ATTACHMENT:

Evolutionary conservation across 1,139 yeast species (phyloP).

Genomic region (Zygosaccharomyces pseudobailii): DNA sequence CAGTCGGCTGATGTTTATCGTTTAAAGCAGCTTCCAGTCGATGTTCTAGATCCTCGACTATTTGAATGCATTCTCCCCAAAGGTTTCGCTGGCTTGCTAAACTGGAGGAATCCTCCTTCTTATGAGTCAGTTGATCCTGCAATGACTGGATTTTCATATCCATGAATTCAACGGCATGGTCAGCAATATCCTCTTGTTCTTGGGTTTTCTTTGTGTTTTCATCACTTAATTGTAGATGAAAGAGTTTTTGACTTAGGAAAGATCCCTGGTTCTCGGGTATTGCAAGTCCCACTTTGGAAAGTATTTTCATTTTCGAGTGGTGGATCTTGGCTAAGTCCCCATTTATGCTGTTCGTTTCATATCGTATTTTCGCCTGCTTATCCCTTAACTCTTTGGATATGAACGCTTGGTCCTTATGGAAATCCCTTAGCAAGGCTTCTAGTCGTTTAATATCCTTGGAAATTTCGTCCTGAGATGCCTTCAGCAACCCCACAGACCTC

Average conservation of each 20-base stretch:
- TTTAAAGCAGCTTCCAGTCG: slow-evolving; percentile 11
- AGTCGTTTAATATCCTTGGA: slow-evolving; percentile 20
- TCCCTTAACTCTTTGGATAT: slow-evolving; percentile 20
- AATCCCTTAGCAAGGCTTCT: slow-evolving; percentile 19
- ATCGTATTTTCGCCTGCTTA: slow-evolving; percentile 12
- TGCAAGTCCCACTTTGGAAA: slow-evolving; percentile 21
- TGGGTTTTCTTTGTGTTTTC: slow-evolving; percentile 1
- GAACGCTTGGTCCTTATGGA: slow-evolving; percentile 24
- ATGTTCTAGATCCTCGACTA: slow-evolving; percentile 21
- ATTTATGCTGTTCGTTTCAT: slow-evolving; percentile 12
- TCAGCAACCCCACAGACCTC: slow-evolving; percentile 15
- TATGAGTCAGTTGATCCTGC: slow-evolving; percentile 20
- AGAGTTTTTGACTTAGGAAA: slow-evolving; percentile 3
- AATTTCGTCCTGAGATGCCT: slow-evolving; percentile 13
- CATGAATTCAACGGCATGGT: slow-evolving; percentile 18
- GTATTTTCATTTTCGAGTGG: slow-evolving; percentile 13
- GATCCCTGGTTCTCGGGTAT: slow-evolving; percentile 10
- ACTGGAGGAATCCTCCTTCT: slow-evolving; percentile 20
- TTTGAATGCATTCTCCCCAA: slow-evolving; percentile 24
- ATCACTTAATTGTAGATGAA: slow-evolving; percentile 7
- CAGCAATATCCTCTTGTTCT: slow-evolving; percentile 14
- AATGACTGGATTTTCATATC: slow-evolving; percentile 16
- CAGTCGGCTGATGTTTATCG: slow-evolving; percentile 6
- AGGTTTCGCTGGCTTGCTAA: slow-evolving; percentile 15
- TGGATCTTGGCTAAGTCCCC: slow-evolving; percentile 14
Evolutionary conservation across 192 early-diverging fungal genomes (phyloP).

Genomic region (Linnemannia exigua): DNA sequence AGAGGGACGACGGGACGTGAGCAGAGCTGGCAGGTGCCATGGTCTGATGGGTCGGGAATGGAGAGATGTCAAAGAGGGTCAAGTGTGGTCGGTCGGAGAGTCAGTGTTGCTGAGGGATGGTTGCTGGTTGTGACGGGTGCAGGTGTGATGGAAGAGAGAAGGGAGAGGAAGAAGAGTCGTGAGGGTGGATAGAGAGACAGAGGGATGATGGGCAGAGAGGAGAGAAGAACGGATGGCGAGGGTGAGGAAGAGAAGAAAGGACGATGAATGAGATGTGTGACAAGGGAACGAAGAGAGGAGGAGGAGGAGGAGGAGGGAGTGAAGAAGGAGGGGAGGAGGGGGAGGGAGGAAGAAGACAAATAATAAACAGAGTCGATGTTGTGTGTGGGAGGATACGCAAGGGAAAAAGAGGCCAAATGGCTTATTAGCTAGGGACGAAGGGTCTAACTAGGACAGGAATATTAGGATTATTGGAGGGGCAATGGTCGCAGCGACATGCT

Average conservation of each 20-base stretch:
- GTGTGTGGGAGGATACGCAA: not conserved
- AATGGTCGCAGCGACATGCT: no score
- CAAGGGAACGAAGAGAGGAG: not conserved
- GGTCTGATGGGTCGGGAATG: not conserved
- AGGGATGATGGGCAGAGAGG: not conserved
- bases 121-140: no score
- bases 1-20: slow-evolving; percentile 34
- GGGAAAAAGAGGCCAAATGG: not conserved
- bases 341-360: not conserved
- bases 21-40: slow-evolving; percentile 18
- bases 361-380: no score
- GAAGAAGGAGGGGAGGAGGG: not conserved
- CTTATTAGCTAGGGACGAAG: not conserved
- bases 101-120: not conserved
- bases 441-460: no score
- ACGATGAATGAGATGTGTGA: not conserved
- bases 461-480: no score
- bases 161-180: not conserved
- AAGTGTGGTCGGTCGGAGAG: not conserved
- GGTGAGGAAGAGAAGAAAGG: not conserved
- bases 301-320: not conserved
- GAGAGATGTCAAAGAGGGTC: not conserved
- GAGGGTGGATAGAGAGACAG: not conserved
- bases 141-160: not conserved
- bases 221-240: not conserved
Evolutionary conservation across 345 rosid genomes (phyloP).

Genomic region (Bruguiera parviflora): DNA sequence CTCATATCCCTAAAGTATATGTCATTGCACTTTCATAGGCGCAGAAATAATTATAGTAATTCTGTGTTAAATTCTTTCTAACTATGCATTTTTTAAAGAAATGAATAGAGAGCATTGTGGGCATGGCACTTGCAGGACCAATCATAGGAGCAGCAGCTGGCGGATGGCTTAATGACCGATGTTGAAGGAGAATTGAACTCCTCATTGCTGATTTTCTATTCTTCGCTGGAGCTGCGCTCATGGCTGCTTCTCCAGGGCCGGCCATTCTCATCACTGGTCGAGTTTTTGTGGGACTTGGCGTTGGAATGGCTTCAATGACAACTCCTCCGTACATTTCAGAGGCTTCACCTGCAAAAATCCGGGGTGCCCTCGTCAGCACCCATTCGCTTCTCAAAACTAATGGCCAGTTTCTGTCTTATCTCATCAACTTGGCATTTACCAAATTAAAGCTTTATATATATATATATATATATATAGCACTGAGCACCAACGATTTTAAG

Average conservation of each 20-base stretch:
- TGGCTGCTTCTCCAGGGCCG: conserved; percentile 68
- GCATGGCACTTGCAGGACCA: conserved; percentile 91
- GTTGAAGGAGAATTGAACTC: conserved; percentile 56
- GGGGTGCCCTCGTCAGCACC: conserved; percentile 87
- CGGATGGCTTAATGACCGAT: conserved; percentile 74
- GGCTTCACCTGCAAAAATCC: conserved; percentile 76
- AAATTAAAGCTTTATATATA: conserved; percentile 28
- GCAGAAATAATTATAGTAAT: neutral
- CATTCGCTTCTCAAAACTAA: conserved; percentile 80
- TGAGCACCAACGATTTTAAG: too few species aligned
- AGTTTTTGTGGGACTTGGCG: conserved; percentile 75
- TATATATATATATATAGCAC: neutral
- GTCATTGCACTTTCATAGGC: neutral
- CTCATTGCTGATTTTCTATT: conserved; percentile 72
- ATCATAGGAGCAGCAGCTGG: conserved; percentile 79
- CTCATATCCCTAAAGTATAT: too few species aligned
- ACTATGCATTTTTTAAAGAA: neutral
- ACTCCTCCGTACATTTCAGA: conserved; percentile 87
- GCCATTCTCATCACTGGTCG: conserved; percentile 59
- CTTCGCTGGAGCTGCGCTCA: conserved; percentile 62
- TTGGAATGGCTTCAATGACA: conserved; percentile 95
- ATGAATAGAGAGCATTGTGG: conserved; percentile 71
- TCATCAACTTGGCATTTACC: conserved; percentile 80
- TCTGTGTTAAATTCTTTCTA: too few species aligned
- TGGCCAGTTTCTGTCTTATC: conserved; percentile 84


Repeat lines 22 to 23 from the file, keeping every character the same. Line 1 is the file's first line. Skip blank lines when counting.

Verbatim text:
- TTTGAATGCATTCTCCCCAA: slow-evolving; percentile 24
- ATCACTTAATTGTAGATGAA: slow-evolving; percentile 7